Huffpost Taste
THE BLOG

Featuring fresh takes and real-time analysis from HuffPost's signature lineup of contributors

Daniel Altman Headshot

A Chat With Luis Barraud of Vina Cobos

Posted: Updated:
Print

If a winemaker ever personified Teddy Roosevelt's saying, "Speak softly and carry a big stick," it might be Luis Barraud. Luis is an unassuming man in manner and mien, but he carries some big wines -- the ones he makes with his wife, Andrea Marchiori, along with Napa legend Paul Hobbs and Noelia Torres at Vina Cobos in Mendoza. We were lucky enough to meet him recently in New York and hear his story.

Luis and Andrea met during college in Argentina and decided to go to Napa to apprentice as winemakers. They met Paul there -- before he was famous, Luis is quick to point out -- and worked with him for a while, intending to make Australia or France their next stop. But then they had the idea of going back to Mendoza to make high-quality Malbec.

They started with no investors, just gifts from the people closest to them: used barrels from Paul, grapes from Andrea's family estate, and a small amount of cash from Luis's father. The couple started their winemaking while working other jobs. "We didn't even have a bicycle -- we had just graduated, we didn't have anything," Luis says. "We had to work, since in the supermarkets they didn't take big plans as payment."

The early years were difficult. The first vintage, 1998, was not a good one; 1999 was better, but they lost 95 percent of their harvest to hail in 2000. In 2001, heavy rain affected the quality of the grapes. But finally, in 2002 -- a blockbuster year across Argentina -- they had a vintage they could take to the bank.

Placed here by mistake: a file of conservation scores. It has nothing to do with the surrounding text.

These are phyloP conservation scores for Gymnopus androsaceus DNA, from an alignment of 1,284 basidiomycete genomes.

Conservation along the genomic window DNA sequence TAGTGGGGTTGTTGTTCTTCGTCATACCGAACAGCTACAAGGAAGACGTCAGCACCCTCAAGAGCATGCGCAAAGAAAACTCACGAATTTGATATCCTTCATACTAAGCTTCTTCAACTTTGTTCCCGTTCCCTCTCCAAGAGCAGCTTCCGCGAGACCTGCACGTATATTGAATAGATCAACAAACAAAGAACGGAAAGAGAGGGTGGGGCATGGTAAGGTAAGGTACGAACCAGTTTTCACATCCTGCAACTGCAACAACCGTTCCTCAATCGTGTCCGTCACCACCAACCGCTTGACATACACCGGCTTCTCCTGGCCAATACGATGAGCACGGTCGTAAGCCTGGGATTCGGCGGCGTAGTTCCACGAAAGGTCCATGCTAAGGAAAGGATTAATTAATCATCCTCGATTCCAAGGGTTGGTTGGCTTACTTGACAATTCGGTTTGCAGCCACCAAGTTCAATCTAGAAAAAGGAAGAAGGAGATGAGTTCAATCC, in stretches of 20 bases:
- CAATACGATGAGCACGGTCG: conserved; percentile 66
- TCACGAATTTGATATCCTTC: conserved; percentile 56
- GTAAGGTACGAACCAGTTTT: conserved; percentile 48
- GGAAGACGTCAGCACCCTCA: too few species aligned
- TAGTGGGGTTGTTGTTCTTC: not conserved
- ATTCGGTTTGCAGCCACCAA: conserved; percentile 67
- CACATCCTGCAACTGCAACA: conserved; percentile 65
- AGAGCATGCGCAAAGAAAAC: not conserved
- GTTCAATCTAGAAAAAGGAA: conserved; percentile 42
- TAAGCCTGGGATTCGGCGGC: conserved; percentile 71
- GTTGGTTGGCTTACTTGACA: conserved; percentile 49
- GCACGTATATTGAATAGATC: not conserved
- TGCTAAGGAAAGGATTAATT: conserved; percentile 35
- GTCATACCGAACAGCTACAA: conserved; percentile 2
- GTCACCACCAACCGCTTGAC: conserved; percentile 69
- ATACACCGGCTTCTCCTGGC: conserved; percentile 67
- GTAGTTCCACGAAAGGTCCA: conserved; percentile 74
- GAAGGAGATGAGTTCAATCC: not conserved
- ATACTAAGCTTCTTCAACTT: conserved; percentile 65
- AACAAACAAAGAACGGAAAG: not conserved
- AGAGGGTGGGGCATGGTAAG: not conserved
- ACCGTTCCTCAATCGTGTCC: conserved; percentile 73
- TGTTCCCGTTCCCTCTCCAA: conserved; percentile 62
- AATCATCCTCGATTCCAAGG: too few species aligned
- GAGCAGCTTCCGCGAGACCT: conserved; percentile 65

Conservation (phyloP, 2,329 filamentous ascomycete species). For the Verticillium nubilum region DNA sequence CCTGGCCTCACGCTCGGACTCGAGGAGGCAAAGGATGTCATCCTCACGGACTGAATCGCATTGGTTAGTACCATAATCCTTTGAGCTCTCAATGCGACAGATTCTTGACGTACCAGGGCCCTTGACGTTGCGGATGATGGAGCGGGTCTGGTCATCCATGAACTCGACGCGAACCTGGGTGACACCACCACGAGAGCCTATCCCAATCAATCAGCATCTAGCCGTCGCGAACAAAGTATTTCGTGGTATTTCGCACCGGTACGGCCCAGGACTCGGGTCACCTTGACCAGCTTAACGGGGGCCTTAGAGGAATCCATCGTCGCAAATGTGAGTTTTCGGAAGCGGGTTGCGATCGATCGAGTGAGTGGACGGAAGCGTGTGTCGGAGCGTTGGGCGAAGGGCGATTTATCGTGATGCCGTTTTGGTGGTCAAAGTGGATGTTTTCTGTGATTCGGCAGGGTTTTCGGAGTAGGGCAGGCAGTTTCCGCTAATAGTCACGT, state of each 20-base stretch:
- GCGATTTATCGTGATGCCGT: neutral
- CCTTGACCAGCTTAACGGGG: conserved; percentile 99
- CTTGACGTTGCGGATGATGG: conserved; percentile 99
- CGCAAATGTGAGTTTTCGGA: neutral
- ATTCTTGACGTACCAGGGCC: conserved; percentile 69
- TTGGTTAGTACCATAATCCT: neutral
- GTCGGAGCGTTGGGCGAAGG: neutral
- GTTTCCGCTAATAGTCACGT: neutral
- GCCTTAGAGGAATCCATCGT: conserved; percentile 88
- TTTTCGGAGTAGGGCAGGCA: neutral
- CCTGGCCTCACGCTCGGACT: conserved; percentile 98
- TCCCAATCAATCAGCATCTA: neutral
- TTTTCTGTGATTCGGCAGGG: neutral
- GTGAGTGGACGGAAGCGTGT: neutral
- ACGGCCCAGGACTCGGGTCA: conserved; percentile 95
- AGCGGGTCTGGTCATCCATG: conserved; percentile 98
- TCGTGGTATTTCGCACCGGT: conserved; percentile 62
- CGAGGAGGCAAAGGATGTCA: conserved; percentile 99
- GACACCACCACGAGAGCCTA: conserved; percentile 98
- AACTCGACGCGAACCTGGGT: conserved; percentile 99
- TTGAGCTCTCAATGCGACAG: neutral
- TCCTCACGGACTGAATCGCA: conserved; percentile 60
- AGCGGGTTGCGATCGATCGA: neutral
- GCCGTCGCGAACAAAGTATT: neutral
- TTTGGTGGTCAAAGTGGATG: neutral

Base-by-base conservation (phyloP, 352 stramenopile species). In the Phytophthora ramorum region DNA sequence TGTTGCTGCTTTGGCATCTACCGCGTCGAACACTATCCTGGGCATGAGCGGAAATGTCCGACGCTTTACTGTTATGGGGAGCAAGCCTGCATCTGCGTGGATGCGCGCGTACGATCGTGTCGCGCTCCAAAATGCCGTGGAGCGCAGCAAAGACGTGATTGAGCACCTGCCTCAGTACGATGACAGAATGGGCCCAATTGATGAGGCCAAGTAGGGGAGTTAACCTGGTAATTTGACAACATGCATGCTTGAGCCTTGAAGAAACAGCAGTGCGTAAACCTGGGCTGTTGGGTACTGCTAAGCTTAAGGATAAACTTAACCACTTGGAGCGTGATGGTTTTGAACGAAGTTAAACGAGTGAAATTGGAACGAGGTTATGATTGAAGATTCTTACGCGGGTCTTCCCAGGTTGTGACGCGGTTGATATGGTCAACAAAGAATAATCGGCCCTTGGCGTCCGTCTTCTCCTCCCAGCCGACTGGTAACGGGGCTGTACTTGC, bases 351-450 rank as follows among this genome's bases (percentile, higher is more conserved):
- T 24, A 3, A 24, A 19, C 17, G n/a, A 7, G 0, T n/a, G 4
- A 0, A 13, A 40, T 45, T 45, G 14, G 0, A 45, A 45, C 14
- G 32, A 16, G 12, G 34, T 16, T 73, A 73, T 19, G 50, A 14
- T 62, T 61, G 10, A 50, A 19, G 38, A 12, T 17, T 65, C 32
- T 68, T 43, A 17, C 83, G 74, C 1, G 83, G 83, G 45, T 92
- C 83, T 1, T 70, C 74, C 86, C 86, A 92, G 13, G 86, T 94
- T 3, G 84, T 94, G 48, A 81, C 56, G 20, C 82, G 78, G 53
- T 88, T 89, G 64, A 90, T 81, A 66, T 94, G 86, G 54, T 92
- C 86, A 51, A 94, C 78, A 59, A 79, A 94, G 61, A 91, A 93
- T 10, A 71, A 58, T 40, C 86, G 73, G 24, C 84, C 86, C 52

And that's exactly what they did. "Everything we've done so far has been with sales and bank loans," Luis says. "If something goes badly with the wines, we have to close the business." Without the backing of investors, everything depends on the quality of the wine. From the beginning, Luis surmises, "the situation obliged us to do things well."

As demand for their wines grew, the couple sought $1 million to construct a complete winery. The government of Mendoza, which usually takes two years to grant a credit that size for business development, did it in four months. In just six more months, from October 2005 to March 2006, they built the winery. At first, they didn't even have doors on the structure, so they took the computers and other valuable equipment home with them at night.

Today, Vina Cobos produces some phenomenal wines, and the Malbecs that Luis and Andrea make -- with grapes from her family's original estate -- are among our favorites on the site. Their Felino range also offers good value, and soon they'll introduce the mid-price Cocodrilo line. But premium wines continue to be their specialty.

Despite choosing their business strategy "by instinct", the choice to focus on the high end has served the couple well. "We have a great advantage, which is that when we began, we decided to produce high quality; we couldn't compete with the big vineyards at low prices," Luis says. "Now margins are falling a lot, but it's still a good business for us."

We were excited to feature Vina Cobos wines in our tasting last week, and we hope you'll like them as much as we do. Salud!